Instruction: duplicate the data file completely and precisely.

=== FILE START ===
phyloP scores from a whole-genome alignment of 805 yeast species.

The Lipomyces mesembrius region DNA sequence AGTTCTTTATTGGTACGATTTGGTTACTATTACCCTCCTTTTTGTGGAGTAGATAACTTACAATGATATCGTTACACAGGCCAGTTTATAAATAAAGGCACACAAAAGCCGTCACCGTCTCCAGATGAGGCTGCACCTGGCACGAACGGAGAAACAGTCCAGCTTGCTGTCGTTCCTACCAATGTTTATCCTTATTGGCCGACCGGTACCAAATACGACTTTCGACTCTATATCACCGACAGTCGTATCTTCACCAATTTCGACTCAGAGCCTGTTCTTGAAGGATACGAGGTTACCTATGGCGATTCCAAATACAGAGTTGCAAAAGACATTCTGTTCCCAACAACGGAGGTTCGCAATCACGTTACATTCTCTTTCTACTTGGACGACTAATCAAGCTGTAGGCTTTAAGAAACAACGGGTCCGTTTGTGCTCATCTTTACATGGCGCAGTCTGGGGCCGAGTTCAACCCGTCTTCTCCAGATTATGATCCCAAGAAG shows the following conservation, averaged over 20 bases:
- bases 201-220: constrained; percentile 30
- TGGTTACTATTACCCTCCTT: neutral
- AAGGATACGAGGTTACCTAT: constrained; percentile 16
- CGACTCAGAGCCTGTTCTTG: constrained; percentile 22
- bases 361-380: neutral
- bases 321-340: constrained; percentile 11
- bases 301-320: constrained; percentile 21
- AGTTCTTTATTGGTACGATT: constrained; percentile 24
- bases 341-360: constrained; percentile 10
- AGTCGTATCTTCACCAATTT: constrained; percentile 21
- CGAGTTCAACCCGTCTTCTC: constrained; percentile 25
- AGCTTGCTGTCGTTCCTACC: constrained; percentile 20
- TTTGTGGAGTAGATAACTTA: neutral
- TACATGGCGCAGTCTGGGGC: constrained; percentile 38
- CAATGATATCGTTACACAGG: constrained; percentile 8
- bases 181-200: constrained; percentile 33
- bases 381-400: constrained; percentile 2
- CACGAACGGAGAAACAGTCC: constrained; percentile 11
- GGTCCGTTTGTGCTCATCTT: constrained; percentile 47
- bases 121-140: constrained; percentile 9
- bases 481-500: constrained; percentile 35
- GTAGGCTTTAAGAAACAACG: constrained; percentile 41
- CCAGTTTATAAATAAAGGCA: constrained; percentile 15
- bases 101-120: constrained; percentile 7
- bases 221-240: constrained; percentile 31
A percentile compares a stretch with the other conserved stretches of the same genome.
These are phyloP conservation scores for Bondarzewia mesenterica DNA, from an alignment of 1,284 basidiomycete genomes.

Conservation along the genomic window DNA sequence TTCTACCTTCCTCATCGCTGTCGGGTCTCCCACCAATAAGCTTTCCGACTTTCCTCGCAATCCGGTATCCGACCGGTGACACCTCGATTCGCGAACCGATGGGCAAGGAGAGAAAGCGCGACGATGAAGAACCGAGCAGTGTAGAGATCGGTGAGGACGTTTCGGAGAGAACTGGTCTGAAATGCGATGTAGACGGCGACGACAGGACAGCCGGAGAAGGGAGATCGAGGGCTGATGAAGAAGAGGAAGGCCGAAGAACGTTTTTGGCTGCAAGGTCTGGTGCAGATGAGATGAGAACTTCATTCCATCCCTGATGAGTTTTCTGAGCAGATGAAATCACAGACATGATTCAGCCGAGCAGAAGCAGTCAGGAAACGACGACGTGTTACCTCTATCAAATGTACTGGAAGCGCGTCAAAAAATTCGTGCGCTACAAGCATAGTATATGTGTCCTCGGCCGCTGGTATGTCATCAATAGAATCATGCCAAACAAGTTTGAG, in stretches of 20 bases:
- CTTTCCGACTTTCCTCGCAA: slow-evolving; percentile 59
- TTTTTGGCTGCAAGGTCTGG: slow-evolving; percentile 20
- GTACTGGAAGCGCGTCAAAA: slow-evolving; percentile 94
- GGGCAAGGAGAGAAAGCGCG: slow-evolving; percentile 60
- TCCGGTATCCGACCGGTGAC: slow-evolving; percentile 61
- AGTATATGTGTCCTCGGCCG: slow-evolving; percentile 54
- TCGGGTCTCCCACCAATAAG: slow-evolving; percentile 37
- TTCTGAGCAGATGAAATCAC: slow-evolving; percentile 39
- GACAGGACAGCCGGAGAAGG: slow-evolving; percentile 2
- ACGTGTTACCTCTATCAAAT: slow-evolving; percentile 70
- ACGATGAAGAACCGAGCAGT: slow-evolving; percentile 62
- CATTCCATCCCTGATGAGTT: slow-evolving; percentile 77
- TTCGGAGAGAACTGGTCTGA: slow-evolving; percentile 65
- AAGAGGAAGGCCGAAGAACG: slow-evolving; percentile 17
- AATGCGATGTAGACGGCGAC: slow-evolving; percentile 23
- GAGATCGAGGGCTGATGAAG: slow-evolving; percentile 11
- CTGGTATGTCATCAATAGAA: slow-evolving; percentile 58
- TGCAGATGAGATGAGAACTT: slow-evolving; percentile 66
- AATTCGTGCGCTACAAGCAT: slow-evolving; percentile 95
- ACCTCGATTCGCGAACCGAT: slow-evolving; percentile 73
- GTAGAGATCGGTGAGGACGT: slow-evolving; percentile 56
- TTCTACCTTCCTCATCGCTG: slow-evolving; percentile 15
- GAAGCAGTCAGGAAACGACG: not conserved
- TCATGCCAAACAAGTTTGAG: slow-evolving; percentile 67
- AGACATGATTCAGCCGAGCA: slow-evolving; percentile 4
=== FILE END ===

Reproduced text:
phyloP scores from a whole-genome alignment of 805 yeast species.

The Lipomyces mesembrius region DNA sequence AGTTCTTTATTGGTACGATTTGGTTACTATTACCCTCCTTTTTGTGGAGTAGATAACTTACAATGATATCGTTACACAGGCCAGTTTATAAATAAAGGCACACAAAAGCCGTCACCGTCTCCAGATGAGGCTGCACCTGGCACGAACGGAGAAACAGTCCAGCTTGCTGTCGTTCCTACCAATGTTTATCCTTATTGGCCGACCGGTACCAAATACGACTTTCGACTCTATATCACCGACAGTCGTATCTTCACCAATTTCGACTCAGAGCCTGTTCTTGAAGGATACGAGGTTACCTATGGCGATTCCAAATACAGAGTTGCAAAAGACATTCTGTTCCCAACAACGGAGGTTCGCAATCACGTTACATTCTCTTTCTACTTGGACGACTAATCAAGCTGTAGGCTTTAAGAAACAACGGGTCCGTTTGTGCTCATCTTTACATGGCGCAGTCTGGGGCCGAGTTCAACCCGTCTTCTCCAGATTATGATCCCAAGAAG shows the following conservation, averaged over 20 bases:
- bases 201-220: constrained; percentile 30
- TGGTTACTATTACCCTCCTT: neutral
- AAGGATACGAGGTTACCTAT: constrained; percentile 16
- CGACTCAGAGCCTGTTCTTG: constrained; percentile 22
- bases 361-380: neutral
- bases 321-340: constrained; percentile 11
- bases 301-320: constrained; percentile 21
- AGTTCTTTATTGGTACGATT: constrained; percentile 24
- bases 341-360: constrained; percentile 10
- AGTCGTATCTTCACCAATTT: constrained; percentile 21
- CGAGTTCAACCCGTCTTCTC: constrained; percentile 25
- AGCTTGCTGTCGTTCCTACC: constrained; percentile 20
- TTTGTGGAGTAGATAACTTA: neutral
- TACATGGCGCAGTCTGGGGC: constrained; percentile 38
- CAATGATATCGTTACACAGG: constrained; percentile 8
- bases 181-200: constrained; percentile 33
- bases 381-400: constrained; percentile 2
- CACGAACGGAGAAACAGTCC: constrained; percentile 11
- GGTCCGTTTGTGCTCATCTT: constrained; percentile 47
- bases 121-140: constrained; percentile 9
- bases 481-500: constrained; percentile 35
- GTAGGCTTTAAGAAACAACG: constrained; percentile 41
- CCAGTTTATAAATAAAGGCA: constrained; percentile 15
- bases 101-120: constrained; percentile 7
- bases 221-240: constrained; percentile 31
A percentile compares a stretch with the other conserved stretches of the same genome.
These are phyloP conservation scores for Bondarzewia mesenterica DNA, from an alignment of 1,284 basidiomycete genomes.

Conservation along the genomic window DNA sequence TTCTACCTTCCTCATCGCTGTCGGGTCTCCCACCAATAAGCTTTCCGACTTTCCTCGCAATCCGGTATCCGACCGGTGACACCTCGATTCGCGAACCGATGGGCAAGGAGAGAAAGCGCGACGATGAAGAACCGAGCAGTGTAGAGATCGGTGAGGACGTTTCGGAGAGAACTGGTCTGAAATGCGATGTAGACGGCGACGACAGGACAGCCGGAGAAGGGAGATCGAGGGCTGATGAAGAAGAGGAAGGCCGAAGAACGTTTTTGGCTGCAAGGTCTGGTGCAGATGAGATGAGAACTTCATTCCATCCCTGATGAGTTTTCTGAGCAGATGAAATCACAGACATGATTCAGCCGAGCAGAAGCAGTCAGGAAACGACGACGTGTTACCTCTATCAAATGTACTGGAAGCGCGTCAAAAAATTCGTGCGCTACAAGCATAGTATATGTGTCCTCGGCCGCTGGTATGTCATCAATAGAATCATGCCAAACAAGTTTGAG, in stretches of 20 bases:
- CTTTCCGACTTTCCTCGCAA: slow-evolving; percentile 59
- TTTTTGGCTGCAAGGTCTGG: slow-evolving; percentile 20
- GTACTGGAAGCGCGTCAAAA: slow-evolving; percentile 94
- GGGCAAGGAGAGAAAGCGCG: slow-evolving; percentile 60
- TCCGGTATCCGACCGGTGAC: slow-evolving; percentile 61
- AGTATATGTGTCCTCGGCCG: slow-evolving; percentile 54
- TCGGGTCTCCCACCAATAAG: slow-evolving; percentile 37
- TTCTGAGCAGATGAAATCAC: slow-evolving; percentile 39
- GACAGGACAGCCGGAGAAGG: slow-evolving; percentile 2
- ACGTGTTACCTCTATCAAAT: slow-evolving; percentile 70
- ACGATGAAGAACCGAGCAGT: slow-evolving; percentile 62
- CATTCCATCCCTGATGAGTT: slow-evolving; percentile 77
- TTCGGAGAGAACTGGTCTGA: slow-evolving; percentile 65
- AAGAGGAAGGCCGAAGAACG: slow-evolving; percentile 17
- AATGCGATGTAGACGGCGAC: slow-evolving; percentile 23
- GAGATCGAGGGCTGATGAAG: slow-evolving; percentile 11
- CTGGTATGTCATCAATAGAA: slow-evolving; percentile 58
- TGCAGATGAGATGAGAACTT: slow-evolving; percentile 66
- AATTCGTGCGCTACAAGCAT: slow-evolving; percentile 95
- ACCTCGATTCGCGAACCGAT: slow-evolving; percentile 73
- GTAGAGATCGGTGAGGACGT: slow-evolving; percentile 56
- TTCTACCTTCCTCATCGCTG: slow-evolving; percentile 15
- GAAGCAGTCAGGAAACGACG: not conserved
- TCATGCCAAACAAGTTTGAG: slow-evolving; percentile 67
- AGACATGATTCAGCCGAGCA: slow-evolving; percentile 4